The voluntary sector has long been strong and active. Thanks to a fruitful relationship with the federal and provincial governments, it has, in fact, flourished. You may well ask: "How is all this activity supported?" So let me give you that answer from the standpoint of charities. I am also going to throw out a challenge to your math skills: Registered charities receive about 57 percent of their revenues from governments, mainly provincial: Another 10 percent comes from individual donations and 32 percent comes from fees, sales and such. So how much is missing? Right, we are still missing 1 percent. And where does the missing 1 percent come from? Answer: corporations. Remember my analogy about the legs of the stool needing to brace one another. Perhaps there is room for improvement. . .
Now I do not want to leave the impression that relationships are all about money or that building a sustainable relationship is easy. Consider the challenges we face in dealing with a sector that mobilizes the efforts of 17 million Canadians, not all of whom work through Canada's 175,000 voluntary organizations. I want to speak about five challenges in particular: our approach to funding, accommodating the sector's diversity, benefitting form the sector's advocacy role, maintaining accountability, and engaging provincial governments in the dialogue.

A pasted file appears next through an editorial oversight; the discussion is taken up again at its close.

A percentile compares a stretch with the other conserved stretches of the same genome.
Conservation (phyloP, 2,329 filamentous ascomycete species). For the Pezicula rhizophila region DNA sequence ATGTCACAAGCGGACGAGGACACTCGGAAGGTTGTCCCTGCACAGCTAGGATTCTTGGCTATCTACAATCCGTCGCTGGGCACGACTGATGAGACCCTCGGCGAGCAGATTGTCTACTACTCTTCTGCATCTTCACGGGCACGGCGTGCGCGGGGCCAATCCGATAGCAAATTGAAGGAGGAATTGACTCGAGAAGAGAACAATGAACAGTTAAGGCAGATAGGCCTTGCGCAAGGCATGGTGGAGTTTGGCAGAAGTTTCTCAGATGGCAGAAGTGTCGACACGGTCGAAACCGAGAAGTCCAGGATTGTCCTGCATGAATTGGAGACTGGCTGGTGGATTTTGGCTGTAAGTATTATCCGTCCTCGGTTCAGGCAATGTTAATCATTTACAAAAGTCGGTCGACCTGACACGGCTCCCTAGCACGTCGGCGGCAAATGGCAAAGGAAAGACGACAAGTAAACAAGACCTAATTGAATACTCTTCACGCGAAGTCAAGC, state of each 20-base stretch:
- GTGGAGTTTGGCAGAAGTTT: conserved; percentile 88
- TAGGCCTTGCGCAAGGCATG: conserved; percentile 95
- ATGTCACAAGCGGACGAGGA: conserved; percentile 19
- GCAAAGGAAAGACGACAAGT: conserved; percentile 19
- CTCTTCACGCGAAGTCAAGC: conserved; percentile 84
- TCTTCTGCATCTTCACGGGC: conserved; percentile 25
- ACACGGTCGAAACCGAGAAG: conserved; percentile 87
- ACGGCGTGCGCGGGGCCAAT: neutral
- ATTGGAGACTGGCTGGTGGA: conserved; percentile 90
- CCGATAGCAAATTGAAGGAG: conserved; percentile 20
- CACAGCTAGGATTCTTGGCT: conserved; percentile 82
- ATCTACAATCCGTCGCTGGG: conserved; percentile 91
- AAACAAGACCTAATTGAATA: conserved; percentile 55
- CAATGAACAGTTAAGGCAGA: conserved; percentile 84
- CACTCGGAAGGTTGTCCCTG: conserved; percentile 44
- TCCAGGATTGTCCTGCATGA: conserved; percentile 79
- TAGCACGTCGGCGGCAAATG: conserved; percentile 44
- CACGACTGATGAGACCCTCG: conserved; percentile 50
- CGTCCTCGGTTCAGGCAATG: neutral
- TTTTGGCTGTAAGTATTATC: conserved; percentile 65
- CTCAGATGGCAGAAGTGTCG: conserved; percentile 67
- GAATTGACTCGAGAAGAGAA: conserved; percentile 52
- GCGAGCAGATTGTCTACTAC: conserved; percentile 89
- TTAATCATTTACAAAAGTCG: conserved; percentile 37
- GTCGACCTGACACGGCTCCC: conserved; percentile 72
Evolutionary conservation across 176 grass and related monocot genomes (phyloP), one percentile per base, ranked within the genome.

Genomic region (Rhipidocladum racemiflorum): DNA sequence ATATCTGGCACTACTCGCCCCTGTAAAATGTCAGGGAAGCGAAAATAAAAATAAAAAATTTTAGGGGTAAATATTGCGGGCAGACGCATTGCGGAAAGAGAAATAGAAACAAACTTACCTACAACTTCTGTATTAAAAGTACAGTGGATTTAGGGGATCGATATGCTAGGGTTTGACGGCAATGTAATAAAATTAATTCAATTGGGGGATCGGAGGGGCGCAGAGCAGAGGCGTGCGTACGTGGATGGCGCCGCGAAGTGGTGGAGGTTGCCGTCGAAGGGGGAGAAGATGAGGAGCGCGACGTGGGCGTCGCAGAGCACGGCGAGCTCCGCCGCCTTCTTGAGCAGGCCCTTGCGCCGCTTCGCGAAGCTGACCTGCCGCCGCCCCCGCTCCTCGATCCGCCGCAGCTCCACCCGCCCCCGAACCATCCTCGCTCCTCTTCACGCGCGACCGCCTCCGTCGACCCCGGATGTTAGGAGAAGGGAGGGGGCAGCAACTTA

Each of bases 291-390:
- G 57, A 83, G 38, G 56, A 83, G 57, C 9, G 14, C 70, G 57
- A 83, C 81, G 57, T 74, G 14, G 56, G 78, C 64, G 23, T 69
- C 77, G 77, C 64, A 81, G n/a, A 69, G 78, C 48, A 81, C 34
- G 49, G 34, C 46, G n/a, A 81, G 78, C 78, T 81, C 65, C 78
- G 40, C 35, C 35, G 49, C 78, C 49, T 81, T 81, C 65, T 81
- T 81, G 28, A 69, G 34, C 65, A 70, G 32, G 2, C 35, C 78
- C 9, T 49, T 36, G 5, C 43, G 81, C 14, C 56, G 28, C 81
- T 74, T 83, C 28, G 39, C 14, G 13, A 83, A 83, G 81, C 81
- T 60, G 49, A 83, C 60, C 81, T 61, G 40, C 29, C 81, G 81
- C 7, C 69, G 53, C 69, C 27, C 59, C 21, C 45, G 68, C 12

Funding. Governments as a whole play a major role in funding the voluntary sector, but the years of cuts have taken their toll. Federally, we need to better account for the funding we provide. We also need to be aware of the long-term impact that our current preference for project versus core funding is having on the sector's capacity. (Project funding also sometimes entices voluntary sector organizations to stray from their core missions.) So one of the challenges we face is to re-examine our approach to funding.